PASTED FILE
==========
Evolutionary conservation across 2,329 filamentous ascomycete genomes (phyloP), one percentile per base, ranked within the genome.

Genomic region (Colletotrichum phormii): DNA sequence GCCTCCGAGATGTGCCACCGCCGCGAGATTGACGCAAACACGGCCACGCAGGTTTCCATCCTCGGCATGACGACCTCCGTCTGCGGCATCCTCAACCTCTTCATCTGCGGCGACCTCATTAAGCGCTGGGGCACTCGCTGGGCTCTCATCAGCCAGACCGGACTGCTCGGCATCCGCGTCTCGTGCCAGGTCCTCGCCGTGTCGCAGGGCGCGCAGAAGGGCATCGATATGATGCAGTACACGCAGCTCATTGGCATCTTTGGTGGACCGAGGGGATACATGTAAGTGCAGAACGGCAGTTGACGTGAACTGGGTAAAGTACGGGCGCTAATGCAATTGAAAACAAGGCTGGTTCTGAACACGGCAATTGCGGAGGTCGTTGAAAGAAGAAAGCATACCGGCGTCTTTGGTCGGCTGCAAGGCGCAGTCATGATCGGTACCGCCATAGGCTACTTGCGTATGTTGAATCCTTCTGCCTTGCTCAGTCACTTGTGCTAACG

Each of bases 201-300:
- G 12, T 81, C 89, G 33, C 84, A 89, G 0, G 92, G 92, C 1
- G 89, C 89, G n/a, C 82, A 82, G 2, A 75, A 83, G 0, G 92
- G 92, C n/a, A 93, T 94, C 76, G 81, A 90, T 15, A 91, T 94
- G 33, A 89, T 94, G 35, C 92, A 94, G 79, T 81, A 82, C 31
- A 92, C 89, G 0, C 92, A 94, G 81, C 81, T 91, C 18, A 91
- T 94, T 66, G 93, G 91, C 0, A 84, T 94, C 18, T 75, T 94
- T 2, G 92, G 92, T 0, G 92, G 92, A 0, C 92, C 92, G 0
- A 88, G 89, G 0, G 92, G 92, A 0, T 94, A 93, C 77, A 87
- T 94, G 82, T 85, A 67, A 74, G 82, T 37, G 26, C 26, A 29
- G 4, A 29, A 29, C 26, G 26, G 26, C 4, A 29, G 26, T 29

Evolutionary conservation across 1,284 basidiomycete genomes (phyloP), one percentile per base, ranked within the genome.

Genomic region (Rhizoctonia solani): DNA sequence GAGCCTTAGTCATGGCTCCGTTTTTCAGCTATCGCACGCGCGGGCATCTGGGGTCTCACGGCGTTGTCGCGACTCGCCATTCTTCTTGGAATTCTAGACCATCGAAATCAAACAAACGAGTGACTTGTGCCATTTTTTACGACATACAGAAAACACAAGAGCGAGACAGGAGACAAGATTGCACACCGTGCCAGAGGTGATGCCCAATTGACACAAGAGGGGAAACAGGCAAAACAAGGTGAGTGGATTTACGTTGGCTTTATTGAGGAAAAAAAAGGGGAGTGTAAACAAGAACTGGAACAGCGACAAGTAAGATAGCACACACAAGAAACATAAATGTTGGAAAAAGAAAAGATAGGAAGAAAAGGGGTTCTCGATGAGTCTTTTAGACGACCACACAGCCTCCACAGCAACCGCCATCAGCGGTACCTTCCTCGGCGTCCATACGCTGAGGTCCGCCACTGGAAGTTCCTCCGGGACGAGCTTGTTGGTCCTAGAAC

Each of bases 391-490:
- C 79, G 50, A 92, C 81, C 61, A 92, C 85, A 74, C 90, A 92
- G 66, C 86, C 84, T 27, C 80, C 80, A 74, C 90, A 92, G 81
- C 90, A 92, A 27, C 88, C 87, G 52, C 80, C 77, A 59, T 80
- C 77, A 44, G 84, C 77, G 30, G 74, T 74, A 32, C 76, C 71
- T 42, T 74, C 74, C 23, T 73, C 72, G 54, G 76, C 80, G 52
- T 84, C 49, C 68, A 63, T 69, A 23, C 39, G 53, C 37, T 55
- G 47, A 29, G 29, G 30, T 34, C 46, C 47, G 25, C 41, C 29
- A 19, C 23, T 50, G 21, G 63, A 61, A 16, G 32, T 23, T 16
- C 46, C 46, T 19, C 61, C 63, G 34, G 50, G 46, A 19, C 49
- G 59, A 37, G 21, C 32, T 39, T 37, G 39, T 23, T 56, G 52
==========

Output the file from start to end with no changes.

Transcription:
Evolutionary conservation across 2,329 filamentous ascomycete genomes (phyloP), one percentile per base, ranked within the genome.

Genomic region (Colletotrichum phormii): DNA sequence GCCTCCGAGATGTGCCACCGCCGCGAGATTGACGCAAACACGGCCACGCAGGTTTCCATCCTCGGCATGACGACCTCCGTCTGCGGCATCCTCAACCTCTTCATCTGCGGCGACCTCATTAAGCGCTGGGGCACTCGCTGGGCTCTCATCAGCCAGACCGGACTGCTCGGCATCCGCGTCTCGTGCCAGGTCCTCGCCGTGTCGCAGGGCGCGCAGAAGGGCATCGATATGATGCAGTACACGCAGCTCATTGGCATCTTTGGTGGACCGAGGGGATACATGTAAGTGCAGAACGGCAGTTGACGTGAACTGGGTAAAGTACGGGCGCTAATGCAATTGAAAACAAGGCTGGTTCTGAACACGGCAATTGCGGAGGTCGTTGAAAGAAGAAAGCATACCGGCGTCTTTGGTCGGCTGCAAGGCGCAGTCATGATCGGTACCGCCATAGGCTACTTGCGTATGTTGAATCCTTCTGCCTTGCTCAGTCACTTGTGCTAACG

Each of bases 201-300:
- G 12, T 81, C 89, G 33, C 84, A 89, G 0, G 92, G 92, C 1
- G 89, C 89, G n/a, C 82, A 82, G 2, A 75, A 83, G 0, G 92
- G 92, C n/a, A 93, T 94, C 76, G 81, A 90, T 15, A 91, T 94
- G 33, A 89, T 94, G 35, C 92, A 94, G 79, T 81, A 82, C 31
- A 92, C 89, G 0, C 92, A 94, G 81, C 81, T 91, C 18, A 91
- T 94, T 66, G 93, G 91, C 0, A 84, T 94, C 18, T 75, T 94
- T 2, G 92, G 92, T 0, G 92, G 92, A 0, C 92, C 92, G 0
- A 88, G 89, G 0, G 92, G 92, A 0, T 94, A 93, C 77, A 87
- T 94, G 82, T 85, A 67, A 74, G 82, T 37, G 26, C 26, A 29
- G 4, A 29, A 29, C 26, G 26, G 26, C 4, A 29, G 26, T 29

Evolutionary conservation across 1,284 basidiomycete genomes (phyloP), one percentile per base, ranked within the genome.

Genomic region (Rhizoctonia solani): DNA sequence GAGCCTTAGTCATGGCTCCGTTTTTCAGCTATCGCACGCGCGGGCATCTGGGGTCTCACGGCGTTGTCGCGACTCGCCATTCTTCTTGGAATTCTAGACCATCGAAATCAAACAAACGAGTGACTTGTGCCATTTTTTACGACATACAGAAAACACAAGAGCGAGACAGGAGACAAGATTGCACACCGTGCCAGAGGTGATGCCCAATTGACACAAGAGGGGAAACAGGCAAAACAAGGTGAGTGGATTTACGTTGGCTTTATTGAGGAAAAAAAAGGGGAGTGTAAACAAGAACTGGAACAGCGACAAGTAAGATAGCACACACAAGAAACATAAATGTTGGAAAAAGAAAAGATAGGAAGAAAAGGGGTTCTCGATGAGTCTTTTAGACGACCACACAGCCTCCACAGCAACCGCCATCAGCGGTACCTTCCTCGGCGTCCATACGCTGAGGTCCGCCACTGGAAGTTCCTCCGGGACGAGCTTGTTGGTCCTAGAAC

Each of bases 391-490:
- C 79, G 50, A 92, C 81, C 61, A 92, C 85, A 74, C 90, A 92
- G 66, C 86, C 84, T 27, C 80, C 80, A 74, C 90, A 92, G 81
- C 90, A 92, A 27, C 88, C 87, G 52, C 80, C 77, A 59, T 80
- C 77, A 44, G 84, C 77, G 30, G 74, T 74, A 32, C 76, C 71
- T 42, T 74, C 74, C 23, T 73, C 72, G 54, G 76, C 80, G 52
- T 84, C 49, C 68, A 63, T 69, A 23, C 39, G 53, C 37, T 55
- G 47, A 29, G 29, G 30, T 34, C 46, C 47, G 25, C 41, C 29
- A 19, C 23, T 50, G 21, G 63, A 61, A 16, G 32, T 23, T 16
- C 46, C 46, T 19, C 61, C 63, G 34, G 50, G 46, A 19, C 49
- G 59, A 37, G 21, C 32, T 39, T 37, G 39, T 23, T 56, G 52